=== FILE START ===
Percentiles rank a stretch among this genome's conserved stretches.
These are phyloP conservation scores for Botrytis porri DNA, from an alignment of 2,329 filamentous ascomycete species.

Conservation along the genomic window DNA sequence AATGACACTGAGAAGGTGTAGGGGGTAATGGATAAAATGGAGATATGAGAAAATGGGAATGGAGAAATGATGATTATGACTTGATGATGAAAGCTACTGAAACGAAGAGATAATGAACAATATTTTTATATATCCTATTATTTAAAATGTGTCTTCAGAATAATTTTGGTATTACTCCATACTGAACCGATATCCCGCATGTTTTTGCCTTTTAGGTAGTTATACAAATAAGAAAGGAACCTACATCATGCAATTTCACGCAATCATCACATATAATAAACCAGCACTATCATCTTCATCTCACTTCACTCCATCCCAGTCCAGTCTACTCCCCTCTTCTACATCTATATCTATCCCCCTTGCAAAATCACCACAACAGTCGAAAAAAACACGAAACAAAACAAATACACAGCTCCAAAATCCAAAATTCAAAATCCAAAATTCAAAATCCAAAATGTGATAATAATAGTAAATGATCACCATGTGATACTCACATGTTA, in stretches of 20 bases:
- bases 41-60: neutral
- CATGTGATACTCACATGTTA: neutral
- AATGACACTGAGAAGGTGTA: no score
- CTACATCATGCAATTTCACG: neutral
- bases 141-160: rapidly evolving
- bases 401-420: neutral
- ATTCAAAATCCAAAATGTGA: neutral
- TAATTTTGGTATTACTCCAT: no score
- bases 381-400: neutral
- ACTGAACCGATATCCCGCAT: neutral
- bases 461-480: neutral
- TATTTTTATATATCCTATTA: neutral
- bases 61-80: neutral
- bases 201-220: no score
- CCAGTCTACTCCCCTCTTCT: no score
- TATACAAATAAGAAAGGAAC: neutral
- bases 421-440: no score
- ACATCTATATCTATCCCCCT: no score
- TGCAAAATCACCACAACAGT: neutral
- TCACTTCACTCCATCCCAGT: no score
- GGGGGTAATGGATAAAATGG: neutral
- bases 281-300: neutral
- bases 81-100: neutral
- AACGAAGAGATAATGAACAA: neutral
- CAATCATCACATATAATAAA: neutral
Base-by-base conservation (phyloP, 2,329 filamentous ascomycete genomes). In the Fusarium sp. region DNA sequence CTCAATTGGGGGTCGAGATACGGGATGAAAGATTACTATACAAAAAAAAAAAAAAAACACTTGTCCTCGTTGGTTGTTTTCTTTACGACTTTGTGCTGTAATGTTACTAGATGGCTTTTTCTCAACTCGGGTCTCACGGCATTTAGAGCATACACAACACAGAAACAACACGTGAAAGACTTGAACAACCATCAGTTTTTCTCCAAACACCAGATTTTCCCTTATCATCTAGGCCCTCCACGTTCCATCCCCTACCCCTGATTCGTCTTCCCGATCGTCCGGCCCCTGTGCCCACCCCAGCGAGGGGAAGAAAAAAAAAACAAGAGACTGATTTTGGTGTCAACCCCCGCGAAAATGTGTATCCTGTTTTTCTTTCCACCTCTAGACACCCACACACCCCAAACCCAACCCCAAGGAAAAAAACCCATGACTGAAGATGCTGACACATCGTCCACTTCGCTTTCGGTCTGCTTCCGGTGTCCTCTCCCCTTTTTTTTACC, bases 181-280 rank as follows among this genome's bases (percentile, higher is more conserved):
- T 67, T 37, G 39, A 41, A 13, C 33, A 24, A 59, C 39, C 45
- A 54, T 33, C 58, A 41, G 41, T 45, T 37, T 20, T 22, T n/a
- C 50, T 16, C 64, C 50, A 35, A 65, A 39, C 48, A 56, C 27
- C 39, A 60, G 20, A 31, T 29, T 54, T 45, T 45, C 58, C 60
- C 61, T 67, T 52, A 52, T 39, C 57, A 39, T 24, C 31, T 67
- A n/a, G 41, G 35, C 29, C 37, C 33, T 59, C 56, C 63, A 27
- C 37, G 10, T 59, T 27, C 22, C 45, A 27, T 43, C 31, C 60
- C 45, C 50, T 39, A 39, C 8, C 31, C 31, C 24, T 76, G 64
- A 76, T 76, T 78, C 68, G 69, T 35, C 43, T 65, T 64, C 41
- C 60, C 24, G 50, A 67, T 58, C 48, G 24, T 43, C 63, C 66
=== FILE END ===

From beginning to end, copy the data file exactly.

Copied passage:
Percentiles rank a stretch among this genome's conserved stretches.
These are phyloP conservation scores for Botrytis porri DNA, from an alignment of 2,329 filamentous ascomycete species.

Conservation along the genomic window DNA sequence AATGACACTGAGAAGGTGTAGGGGGTAATGGATAAAATGGAGATATGAGAAAATGGGAATGGAGAAATGATGATTATGACTTGATGATGAAAGCTACTGAAACGAAGAGATAATGAACAATATTTTTATATATCCTATTATTTAAAATGTGTCTTCAGAATAATTTTGGTATTACTCCATACTGAACCGATATCCCGCATGTTTTTGCCTTTTAGGTAGTTATACAAATAAGAAAGGAACCTACATCATGCAATTTCACGCAATCATCACATATAATAAACCAGCACTATCATCTTCATCTCACTTCACTCCATCCCAGTCCAGTCTACTCCCCTCTTCTACATCTATATCTATCCCCCTTGCAAAATCACCACAACAGTCGAAAAAAACACGAAACAAAACAAATACACAGCTCCAAAATCCAAAATTCAAAATCCAAAATTCAAAATCCAAAATGTGATAATAATAGTAAATGATCACCATGTGATACTCACATGTTA, in stretches of 20 bases:
- bases 41-60: neutral
- CATGTGATACTCACATGTTA: neutral
- AATGACACTGAGAAGGTGTA: no score
- CTACATCATGCAATTTCACG: neutral
- bases 141-160: rapidly evolving
- bases 401-420: neutral
- ATTCAAAATCCAAAATGTGA: neutral
- TAATTTTGGTATTACTCCAT: no score
- bases 381-400: neutral
- ACTGAACCGATATCCCGCAT: neutral
- bases 461-480: neutral
- TATTTTTATATATCCTATTA: neutral
- bases 61-80: neutral
- bases 201-220: no score
- CCAGTCTACTCCCCTCTTCT: no score
- TATACAAATAAGAAAGGAAC: neutral
- bases 421-440: no score
- ACATCTATATCTATCCCCCT: no score
- TGCAAAATCACCACAACAGT: neutral
- TCACTTCACTCCATCCCAGT: no score
- GGGGGTAATGGATAAAATGG: neutral
- bases 281-300: neutral
- bases 81-100: neutral
- AACGAAGAGATAATGAACAA: neutral
- CAATCATCACATATAATAAA: neutral
Base-by-base conservation (phyloP, 2,329 filamentous ascomycete genomes). In the Fusarium sp. region DNA sequence CTCAATTGGGGGTCGAGATACGGGATGAAAGATTACTATACAAAAAAAAAAAAAAAACACTTGTCCTCGTTGGTTGTTTTCTTTACGACTTTGTGCTGTAATGTTACTAGATGGCTTTTTCTCAACTCGGGTCTCACGGCATTTAGAGCATACACAACACAGAAACAACACGTGAAAGACTTGAACAACCATCAGTTTTTCTCCAAACACCAGATTTTCCCTTATCATCTAGGCCCTCCACGTTCCATCCCCTACCCCTGATTCGTCTTCCCGATCGTCCGGCCCCTGTGCCCACCCCAGCGAGGGGAAGAAAAAAAAAACAAGAGACTGATTTTGGTGTCAACCCCCGCGAAAATGTGTATCCTGTTTTTCTTTCCACCTCTAGACACCCACACACCCCAAACCCAACCCCAAGGAAAAAAACCCATGACTGAAGATGCTGACACATCGTCCACTTCGCTTTCGGTCTGCTTCCGGTGTCCTCTCCCCTTTTTTTTACC, bases 181-280 rank as follows among this genome's bases (percentile, higher is more conserved):
- T 67, T 37, G 39, A 41, A 13, C 33, A 24, A 59, C 39, C 45
- A 54, T 33, C 58, A 41, G 41, T 45, T 37, T 20, T 22, T n/a
- C 50, T 16, C 64, C 50, A 35, A 65, A 39, C 48, A 56, C 27
- C 39, A 60, G 20, A 31, T 29, T 54, T 45, T 45, C 58, C 60
- C 61, T 67, T 52, A 52, T 39, C 57, A 39, T 24, C 31, T 67
- A n/a, G 41, G 35, C 29, C 37, C 33, T 59, C 56, C 63, A 27
- C 37, G 10, T 59, T 27, C 22, C 45, A 27, T 43, C 31, C 60
- C 45, C 50, T 39, A 39, C 8, C 31, C 31, C 24, T 76, G 64
- A 76, T 76, T 78, C 68, G 69, T 35, C 43, T 65, T 64, C 41
- C 60, C 24, G 50, A 67, T 58, C 48, G 24, T 43, C 63, C 66